Interphex2006: New pharma products include sensor for CIP analysis
Rosemount Analytical introduced its new toroidal conductivity sensor for CIP (clean-in-place) liquid analysis in the pharmaceutical industry at Interphex2006 in New York last week.
New York, NY; Irvine, CA —New Rosemount Analytical toroidal conductivity sensor for CIP (clean-in-place) liquid analysis in the pharmaceutical industry debuted last week at Interphex2006 . Demonstrations of the device were held at the Emerson life science solutions exhibit at the Javits Convention Center in New York City, Mar. 21-23, 2006.
Rosemount Analytical Model 225-08 consists of a pair of wire-wound metal toroids overmolded with a special grade of PEEK (polyetheretherketone). It is suited for use in concentrations of acids, alkalis, and rinse waters often found in pharmaceutical cleaning processes. Raw materials are tested and certified based on USP Class VI biological reactivity tests. Material traceability for the wetted materials of the sensor helps streamline the validation process in pharmaceutical applications. Robust device is said to be “designed to withstand the rigors of clean-in-place”.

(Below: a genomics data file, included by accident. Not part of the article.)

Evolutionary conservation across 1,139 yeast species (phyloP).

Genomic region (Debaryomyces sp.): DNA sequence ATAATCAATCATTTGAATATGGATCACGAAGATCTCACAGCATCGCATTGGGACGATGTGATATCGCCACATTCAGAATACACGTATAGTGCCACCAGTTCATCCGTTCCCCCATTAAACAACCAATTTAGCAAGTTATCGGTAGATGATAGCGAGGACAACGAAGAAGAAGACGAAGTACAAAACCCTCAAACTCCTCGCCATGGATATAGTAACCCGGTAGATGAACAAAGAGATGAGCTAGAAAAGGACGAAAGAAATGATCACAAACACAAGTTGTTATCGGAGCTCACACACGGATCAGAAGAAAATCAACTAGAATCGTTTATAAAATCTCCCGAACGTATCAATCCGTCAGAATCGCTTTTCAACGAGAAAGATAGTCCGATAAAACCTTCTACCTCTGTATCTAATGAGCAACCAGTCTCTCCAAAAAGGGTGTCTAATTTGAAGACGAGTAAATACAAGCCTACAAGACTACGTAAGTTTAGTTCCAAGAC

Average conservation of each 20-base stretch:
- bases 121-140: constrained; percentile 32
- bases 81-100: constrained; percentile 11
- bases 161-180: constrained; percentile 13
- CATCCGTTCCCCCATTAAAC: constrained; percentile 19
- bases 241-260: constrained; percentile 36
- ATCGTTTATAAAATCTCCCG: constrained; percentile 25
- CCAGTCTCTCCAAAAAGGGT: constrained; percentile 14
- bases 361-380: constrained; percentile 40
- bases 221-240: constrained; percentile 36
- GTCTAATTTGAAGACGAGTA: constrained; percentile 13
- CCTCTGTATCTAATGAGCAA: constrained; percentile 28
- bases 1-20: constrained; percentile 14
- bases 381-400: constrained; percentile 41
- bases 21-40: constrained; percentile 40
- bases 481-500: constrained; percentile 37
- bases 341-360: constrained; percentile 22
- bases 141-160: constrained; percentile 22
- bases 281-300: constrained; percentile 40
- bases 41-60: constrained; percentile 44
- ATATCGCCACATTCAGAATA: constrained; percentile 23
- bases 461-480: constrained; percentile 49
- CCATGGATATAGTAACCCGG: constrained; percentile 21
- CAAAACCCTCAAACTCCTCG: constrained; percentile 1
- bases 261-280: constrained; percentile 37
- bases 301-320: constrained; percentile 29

Sensor can be integrated into the DeltaV digital automation system that powers Emerson’s PlantWeb digital plant architecture. Continuous on-line diagnostics deliver predictive intelligence to help simplify validation and enable predictive maintenance. Sanitary conductivity product reportedly ensures CIP sanitizing without wasting chemicals, effectively monitoring cleaning solution strength because conductivity provides a direct correlation to concentration. Sensor offers a wide conductivity range from 200
Interphex 2006 marks the 27th annual running of the pharmaceutical manufacturing conference and exhibition. Nearly 1,000 companies showcased products at the event, which ran Mar. 21-23. In addition to the exhibition and technical conferences, Interphex recognized emerging leaders in pharmaceutical science and technology for the first time.
Honored were Sandy Cope, senior scientist, AstraZeneca Pharmaceuticals, Wilmington, DE; Derek Y. P. Ung, senior biopharmaceutical facility design engineer, Johnson & Johnson, New Brunswick, NJ; and D. Christopher Watts, staff fellow, Food and Drug Administration Center for Drug Evaluation and Research, Silver Spring, MD. Called GenerationNext , the program awards young professionals (35 years or younger) who have shown exceptional ability to lead, bring constructive change, and maintain excellence in their work on the technical, scientific, and regulatory aspects of pharmaceutical manufacturing.
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